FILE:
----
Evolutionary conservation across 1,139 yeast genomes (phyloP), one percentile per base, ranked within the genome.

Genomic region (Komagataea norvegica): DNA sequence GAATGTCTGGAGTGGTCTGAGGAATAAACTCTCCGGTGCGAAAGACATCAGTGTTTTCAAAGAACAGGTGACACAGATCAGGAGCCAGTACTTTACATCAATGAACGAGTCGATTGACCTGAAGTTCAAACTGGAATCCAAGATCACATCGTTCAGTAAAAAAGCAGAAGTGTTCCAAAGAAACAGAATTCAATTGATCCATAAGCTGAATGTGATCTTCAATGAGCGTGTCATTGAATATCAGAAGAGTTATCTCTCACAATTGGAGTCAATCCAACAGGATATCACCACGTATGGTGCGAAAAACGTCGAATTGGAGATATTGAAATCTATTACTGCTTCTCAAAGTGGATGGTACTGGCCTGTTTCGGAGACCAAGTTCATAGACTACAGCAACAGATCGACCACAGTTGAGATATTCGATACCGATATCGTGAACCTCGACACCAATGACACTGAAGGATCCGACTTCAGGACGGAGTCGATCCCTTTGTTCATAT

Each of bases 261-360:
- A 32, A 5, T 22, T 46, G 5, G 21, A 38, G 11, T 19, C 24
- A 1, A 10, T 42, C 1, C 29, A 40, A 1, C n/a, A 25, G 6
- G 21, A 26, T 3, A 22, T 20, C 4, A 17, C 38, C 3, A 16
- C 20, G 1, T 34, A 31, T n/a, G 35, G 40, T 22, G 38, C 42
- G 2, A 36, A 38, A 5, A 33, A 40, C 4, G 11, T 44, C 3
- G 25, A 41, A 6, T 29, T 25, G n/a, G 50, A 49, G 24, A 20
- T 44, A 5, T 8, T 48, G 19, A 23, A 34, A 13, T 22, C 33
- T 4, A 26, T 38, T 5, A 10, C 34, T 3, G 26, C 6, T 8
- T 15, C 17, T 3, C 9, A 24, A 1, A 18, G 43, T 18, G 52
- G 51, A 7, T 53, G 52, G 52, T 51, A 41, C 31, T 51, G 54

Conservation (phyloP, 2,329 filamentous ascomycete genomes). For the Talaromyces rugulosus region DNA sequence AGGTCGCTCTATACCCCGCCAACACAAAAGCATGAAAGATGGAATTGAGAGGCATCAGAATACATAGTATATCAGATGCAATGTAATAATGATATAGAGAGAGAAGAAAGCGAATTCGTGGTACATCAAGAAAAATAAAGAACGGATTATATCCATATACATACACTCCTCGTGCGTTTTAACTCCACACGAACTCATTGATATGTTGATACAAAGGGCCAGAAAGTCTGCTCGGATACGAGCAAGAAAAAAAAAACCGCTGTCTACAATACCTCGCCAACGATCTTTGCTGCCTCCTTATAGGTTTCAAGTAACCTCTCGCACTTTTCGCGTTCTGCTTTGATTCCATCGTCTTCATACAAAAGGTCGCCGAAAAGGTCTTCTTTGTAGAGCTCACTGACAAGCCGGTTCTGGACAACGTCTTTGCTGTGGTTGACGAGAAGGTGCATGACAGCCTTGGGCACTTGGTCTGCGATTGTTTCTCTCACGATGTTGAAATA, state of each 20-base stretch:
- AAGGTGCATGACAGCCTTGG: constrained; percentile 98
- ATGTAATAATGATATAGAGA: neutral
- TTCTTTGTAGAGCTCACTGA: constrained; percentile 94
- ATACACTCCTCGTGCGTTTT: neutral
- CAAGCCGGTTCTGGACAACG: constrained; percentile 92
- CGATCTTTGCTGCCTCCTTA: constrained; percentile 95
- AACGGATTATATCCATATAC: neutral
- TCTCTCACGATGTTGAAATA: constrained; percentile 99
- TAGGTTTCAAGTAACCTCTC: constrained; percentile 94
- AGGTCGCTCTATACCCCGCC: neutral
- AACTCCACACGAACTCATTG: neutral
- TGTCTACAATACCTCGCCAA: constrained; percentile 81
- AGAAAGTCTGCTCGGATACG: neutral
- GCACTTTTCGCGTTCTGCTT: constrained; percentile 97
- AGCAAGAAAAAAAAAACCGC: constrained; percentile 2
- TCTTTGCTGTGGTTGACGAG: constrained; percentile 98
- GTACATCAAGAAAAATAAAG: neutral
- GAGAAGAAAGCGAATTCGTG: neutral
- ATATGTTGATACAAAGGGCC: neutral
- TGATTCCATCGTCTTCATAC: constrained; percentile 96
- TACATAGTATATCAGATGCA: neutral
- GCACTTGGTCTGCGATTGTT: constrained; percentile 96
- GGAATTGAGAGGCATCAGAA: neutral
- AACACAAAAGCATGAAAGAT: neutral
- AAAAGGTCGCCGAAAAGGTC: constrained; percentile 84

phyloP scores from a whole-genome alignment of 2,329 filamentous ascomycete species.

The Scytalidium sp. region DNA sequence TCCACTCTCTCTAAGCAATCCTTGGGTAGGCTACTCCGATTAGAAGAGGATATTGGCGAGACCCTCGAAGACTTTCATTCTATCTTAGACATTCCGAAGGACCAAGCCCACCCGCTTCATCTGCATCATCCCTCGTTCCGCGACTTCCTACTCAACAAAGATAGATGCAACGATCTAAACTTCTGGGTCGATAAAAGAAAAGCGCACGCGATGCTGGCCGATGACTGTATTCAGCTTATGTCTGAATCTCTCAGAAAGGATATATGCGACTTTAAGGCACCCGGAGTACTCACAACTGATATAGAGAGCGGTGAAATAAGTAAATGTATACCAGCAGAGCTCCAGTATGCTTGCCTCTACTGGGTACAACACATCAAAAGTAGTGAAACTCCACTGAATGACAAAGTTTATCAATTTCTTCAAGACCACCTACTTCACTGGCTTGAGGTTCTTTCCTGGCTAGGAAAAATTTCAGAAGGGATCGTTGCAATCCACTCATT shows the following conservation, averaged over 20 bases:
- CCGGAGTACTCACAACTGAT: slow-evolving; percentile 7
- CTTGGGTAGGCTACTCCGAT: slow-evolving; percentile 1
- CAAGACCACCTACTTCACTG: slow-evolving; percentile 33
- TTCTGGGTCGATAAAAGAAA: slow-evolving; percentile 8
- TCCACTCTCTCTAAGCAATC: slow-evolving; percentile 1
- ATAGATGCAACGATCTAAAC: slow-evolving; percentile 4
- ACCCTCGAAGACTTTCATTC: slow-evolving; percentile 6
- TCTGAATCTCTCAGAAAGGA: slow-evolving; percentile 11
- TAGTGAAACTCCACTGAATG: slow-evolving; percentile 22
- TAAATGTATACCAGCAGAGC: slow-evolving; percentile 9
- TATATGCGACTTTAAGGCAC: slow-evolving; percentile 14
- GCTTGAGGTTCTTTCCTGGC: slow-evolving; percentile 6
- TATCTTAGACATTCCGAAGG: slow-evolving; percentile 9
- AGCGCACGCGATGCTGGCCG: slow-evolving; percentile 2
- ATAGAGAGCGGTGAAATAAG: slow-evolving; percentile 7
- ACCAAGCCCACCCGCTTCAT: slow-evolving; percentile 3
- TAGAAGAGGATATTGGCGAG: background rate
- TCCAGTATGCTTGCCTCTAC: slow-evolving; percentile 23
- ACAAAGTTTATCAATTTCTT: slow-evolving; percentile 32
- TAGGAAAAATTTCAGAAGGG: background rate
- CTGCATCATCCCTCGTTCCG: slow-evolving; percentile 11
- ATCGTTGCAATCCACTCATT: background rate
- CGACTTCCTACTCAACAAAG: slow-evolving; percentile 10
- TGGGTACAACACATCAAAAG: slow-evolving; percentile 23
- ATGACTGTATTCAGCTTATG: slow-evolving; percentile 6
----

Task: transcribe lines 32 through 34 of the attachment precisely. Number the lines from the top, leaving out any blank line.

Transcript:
- GAGAAGAAAGCGAATTCGTG: neutral
- ATATGTTGATACAAAGGGCC: neutral
- TGATTCCATCGTCTTCATAC: constrained; percentile 96